There is still high craftpersonship done here insofar as bookbinding (in the traditional sense) is done. Ask my friend Andris Apse, whose wonderful trilogy of Fjordland photographs (a major part of his life's work) was bound in CHCH (at enourmous expense.) A copy of this, gifted by Andris & Lynne, is one of the treasures of my house...
Yes, I mean that regular commercial publishers don't do it anymore. I don't mind spending a bit more for a nice hardback edition back home, but they tend to be properly bound.
Agreed, Giovanni, agreed – the reason is price (and tough shit, readers who find the spine of their expensive paperback cracks the first time you open it, and the leaves fall out.)
It is an uneven work – but by & large should be much more widely recognised, not least because because of the wonderful vein of creative fantasy intermingled with stark facts that runs through all his stories.
Yes, Royce, Royce, etc.... - that was another one I read, and laughed at. And also felt ghastly about. The fish!
Yet he described it so beautifully while it was lying in an AirNZ hold...missing the mermaid hair quality of it's tail (I'm quoting from memory so may not be exact...)
Fishing does involve a torturous death - especially in big, quite long-lived animals like bluefins - which is why I now never eat them. Nor does Peter.
+2. Loved her (last? it was ages ago!) book of short stories, the name of which escapes me. Terrific.
Don't think she's writing these days.
That would be a great pity. The last of Sue's writing I read was in a rather gorgeous book called "Cherries on the/a Plate", with a picture of two pretty little girls looking a bit put out about getting their photo took. Turned out it was a picture of Fleur Beale and sister Marilyn Duckworth. Sue McCauley's piece was about her sister (the whole book was about sisters) who was killed in a road crash. I was angry on her behalf when I read that.
I theeeenk it was "Life on Earth" - but I'd have to go out to the book-storage shed, which is a hazardous journey in daylight, but now - with thunderstorms & plus 20cm of rain due - unwarrantable, even for the sake of literature...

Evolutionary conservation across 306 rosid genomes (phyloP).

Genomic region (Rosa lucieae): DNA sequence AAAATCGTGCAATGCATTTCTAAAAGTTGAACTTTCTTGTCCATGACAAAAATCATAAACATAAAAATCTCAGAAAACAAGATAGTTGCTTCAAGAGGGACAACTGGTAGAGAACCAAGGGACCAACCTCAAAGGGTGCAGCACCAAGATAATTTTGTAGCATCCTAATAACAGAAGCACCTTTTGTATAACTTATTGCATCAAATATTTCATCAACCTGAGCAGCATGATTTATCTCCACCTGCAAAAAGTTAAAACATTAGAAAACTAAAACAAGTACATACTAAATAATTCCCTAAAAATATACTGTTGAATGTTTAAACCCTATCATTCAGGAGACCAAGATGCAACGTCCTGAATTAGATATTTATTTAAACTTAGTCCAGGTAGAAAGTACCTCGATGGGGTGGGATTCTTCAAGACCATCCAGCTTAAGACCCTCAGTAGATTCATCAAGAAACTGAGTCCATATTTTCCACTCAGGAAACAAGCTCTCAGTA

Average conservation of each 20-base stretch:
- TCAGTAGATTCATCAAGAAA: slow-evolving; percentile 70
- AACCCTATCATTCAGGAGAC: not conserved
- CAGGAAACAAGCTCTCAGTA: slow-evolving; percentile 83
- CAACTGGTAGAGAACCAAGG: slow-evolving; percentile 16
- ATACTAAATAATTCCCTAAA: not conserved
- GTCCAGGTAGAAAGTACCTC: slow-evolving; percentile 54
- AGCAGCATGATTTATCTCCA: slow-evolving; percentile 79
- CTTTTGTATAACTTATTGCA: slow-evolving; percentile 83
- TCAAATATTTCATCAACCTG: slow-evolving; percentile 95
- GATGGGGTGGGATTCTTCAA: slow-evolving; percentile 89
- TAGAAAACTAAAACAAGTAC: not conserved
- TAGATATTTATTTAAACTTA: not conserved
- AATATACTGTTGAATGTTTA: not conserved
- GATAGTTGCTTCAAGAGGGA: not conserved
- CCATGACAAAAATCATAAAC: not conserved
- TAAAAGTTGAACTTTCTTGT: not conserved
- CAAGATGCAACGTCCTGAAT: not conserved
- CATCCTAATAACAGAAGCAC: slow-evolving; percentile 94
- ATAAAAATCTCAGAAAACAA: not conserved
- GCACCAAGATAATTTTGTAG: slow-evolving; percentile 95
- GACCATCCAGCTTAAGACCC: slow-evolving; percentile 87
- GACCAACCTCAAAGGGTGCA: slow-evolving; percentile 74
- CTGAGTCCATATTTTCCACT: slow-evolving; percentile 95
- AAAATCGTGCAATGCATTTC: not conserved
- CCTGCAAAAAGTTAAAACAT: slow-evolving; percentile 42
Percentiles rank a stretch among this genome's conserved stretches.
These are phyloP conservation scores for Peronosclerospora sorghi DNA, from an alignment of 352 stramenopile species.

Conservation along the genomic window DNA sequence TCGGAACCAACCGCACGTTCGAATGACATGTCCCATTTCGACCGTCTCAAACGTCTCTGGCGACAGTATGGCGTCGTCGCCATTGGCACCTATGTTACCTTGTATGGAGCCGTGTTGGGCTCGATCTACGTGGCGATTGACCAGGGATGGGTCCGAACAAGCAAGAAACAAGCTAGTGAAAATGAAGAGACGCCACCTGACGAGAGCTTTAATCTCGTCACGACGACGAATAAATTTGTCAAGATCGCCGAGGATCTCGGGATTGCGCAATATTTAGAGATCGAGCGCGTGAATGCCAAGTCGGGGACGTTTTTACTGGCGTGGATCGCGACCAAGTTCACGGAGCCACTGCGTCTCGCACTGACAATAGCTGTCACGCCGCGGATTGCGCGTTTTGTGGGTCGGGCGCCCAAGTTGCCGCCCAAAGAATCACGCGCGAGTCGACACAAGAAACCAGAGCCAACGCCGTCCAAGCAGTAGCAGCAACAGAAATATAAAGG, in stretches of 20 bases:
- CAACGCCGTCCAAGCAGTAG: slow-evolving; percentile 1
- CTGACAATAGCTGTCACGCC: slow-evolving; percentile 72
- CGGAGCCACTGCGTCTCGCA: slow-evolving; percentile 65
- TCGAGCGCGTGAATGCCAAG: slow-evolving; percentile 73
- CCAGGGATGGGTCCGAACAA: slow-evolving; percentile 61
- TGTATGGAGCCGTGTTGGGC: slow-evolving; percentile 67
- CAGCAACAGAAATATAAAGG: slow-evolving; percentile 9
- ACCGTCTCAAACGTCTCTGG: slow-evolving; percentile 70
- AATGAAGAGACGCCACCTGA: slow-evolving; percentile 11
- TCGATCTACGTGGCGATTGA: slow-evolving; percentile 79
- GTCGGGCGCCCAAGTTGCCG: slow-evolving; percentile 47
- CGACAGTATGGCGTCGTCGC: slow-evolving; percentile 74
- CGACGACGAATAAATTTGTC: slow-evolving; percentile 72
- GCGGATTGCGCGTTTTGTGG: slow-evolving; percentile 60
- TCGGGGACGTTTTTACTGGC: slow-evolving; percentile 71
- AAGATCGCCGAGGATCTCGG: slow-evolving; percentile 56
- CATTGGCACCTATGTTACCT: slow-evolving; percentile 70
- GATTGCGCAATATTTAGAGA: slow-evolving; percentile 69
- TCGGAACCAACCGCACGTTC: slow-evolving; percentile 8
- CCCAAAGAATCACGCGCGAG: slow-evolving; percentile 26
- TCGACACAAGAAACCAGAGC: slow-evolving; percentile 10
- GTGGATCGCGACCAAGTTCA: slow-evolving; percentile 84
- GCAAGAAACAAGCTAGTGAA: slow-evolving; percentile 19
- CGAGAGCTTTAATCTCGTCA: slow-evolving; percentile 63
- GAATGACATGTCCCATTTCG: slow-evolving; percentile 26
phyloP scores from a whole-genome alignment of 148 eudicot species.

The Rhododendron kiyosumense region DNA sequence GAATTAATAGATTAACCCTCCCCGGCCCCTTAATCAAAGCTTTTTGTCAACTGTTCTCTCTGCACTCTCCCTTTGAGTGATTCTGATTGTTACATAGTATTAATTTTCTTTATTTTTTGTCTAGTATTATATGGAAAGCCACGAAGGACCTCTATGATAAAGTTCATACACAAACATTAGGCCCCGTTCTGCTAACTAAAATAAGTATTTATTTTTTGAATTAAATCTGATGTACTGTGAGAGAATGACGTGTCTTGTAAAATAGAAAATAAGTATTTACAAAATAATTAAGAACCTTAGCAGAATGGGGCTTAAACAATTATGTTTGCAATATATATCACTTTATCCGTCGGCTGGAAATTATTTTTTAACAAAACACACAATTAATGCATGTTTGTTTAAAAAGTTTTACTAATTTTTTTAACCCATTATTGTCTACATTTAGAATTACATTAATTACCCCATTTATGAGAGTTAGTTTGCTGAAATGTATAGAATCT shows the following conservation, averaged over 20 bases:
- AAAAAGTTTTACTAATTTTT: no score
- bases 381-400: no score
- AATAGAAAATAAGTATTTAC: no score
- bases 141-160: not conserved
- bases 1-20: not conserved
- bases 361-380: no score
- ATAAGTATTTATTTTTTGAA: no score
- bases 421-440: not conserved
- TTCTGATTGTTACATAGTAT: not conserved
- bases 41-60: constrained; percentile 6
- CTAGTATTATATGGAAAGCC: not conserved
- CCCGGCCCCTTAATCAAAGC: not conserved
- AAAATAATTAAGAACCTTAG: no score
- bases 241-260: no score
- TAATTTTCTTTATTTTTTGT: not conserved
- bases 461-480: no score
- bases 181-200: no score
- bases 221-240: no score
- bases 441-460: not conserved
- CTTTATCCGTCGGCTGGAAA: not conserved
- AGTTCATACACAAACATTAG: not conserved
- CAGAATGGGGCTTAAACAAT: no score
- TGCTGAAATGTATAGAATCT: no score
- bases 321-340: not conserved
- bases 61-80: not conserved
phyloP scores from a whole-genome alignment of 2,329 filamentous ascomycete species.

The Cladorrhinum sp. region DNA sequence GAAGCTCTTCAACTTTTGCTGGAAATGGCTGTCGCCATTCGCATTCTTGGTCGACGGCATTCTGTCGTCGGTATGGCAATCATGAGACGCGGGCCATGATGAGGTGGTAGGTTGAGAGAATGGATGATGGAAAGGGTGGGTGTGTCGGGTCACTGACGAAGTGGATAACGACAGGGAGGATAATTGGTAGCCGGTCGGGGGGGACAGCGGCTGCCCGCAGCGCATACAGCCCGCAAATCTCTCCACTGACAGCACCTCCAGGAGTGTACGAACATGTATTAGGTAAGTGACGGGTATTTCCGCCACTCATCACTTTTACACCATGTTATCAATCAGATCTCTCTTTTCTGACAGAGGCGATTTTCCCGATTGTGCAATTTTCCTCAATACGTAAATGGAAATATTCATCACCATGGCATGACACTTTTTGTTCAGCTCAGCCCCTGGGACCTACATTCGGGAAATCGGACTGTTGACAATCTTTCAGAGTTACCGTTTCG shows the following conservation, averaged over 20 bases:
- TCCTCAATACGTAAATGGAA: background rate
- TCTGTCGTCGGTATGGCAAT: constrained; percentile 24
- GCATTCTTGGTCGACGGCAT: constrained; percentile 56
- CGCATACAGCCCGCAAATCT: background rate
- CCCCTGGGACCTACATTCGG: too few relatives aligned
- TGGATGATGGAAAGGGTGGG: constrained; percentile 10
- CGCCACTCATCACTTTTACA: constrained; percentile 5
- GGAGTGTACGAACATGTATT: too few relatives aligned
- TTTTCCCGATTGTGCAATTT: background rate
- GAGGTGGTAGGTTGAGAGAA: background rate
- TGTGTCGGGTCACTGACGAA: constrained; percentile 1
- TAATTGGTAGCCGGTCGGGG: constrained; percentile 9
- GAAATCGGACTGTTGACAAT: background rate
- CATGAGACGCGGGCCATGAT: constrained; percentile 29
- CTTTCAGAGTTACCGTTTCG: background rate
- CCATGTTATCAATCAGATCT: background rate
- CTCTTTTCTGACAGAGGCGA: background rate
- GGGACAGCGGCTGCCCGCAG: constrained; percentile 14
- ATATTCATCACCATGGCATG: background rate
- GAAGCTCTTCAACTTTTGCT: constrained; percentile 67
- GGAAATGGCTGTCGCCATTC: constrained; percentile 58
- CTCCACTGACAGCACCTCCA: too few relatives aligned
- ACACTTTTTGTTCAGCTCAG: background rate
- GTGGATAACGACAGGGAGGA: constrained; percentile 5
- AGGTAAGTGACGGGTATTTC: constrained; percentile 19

"Cherries On a Plate" is a really interesting book - worth the reading-
Hooray, hooray for this thread arriving after my book voucher gift and before I've spent it! It's been a while since I knew what I'd like to buy.
I do love that libraries have all the books I can't afford to purchase, but my legacy to my unfortunate descendants is going to be more books than anyone ought to have. My home tends to resemble a library with a house tucked into it. I dream of high ceilings and ladders on runners.
My home IS a library*!*
With a really good kitchen and sorta other places attached…
(My kitchen equipment, with my brain attached, is second to none. My library apertaining to food/cooking/seafood is – I understand- way better than CHCH Library. It is certainly better than anything here on the West Coast. Without brain attached…)
*Go to Andris Apse galleries, and you can see I am real- and right-
I dream of high ceilings and ladders on runners.
Everyone has fantasies about ladders on runners, right?
Urm, some of us have fantasies about additional brains & bigger bookshelves...each to our own-
Purchased at the same time: Sarah Waters’ The Little Stranger. I love and have read and re-read everything else she’s written but this one presented a brick wall. Funny that.
I do so agree. Most people I know that have read this really enjoyed it, but I just found it infuriating. But The Night Watch was sensational, I thought.
Together with my little lad we have read quite a lot of pre-YA NZ fiction - of the boy-oriented variety. David Hill, Des Hunt, Jack Lasenby and co. I'll have to say I find them quite uneven - when they're on they're on, but there are a fair number of disappointments in there too.
Everyone has fantasies about ladders on runners, right?
I know I do.
After reading Neil Gaiman's blog about Diana Wynne Jones i am rereading Deep Secret which is familiar and silly enough to creep into the dusty corners of my brain and remind it that reading is fun and not just something I do because it's part of my bedtime routine.
Diana Wynne Jones can hardly put a word wrong round here. We all enjoy her- from the 75-year-old grandmother to the 11-year-old twins. However, we have lost the second tape of Witch Week, and the first got stuck in the car's tape-deck. I can't bear hearing the first half, ahem, more than once- without the resolution. :)
It’s funny, I’m usually the most voracious reader in my bookclub – I generally turn up with a great pile of ready-to-review novels each month – but since the Feb earthquake I haven’t read a single page. I’ve been doing logic puzzles and crosswords in bed instead.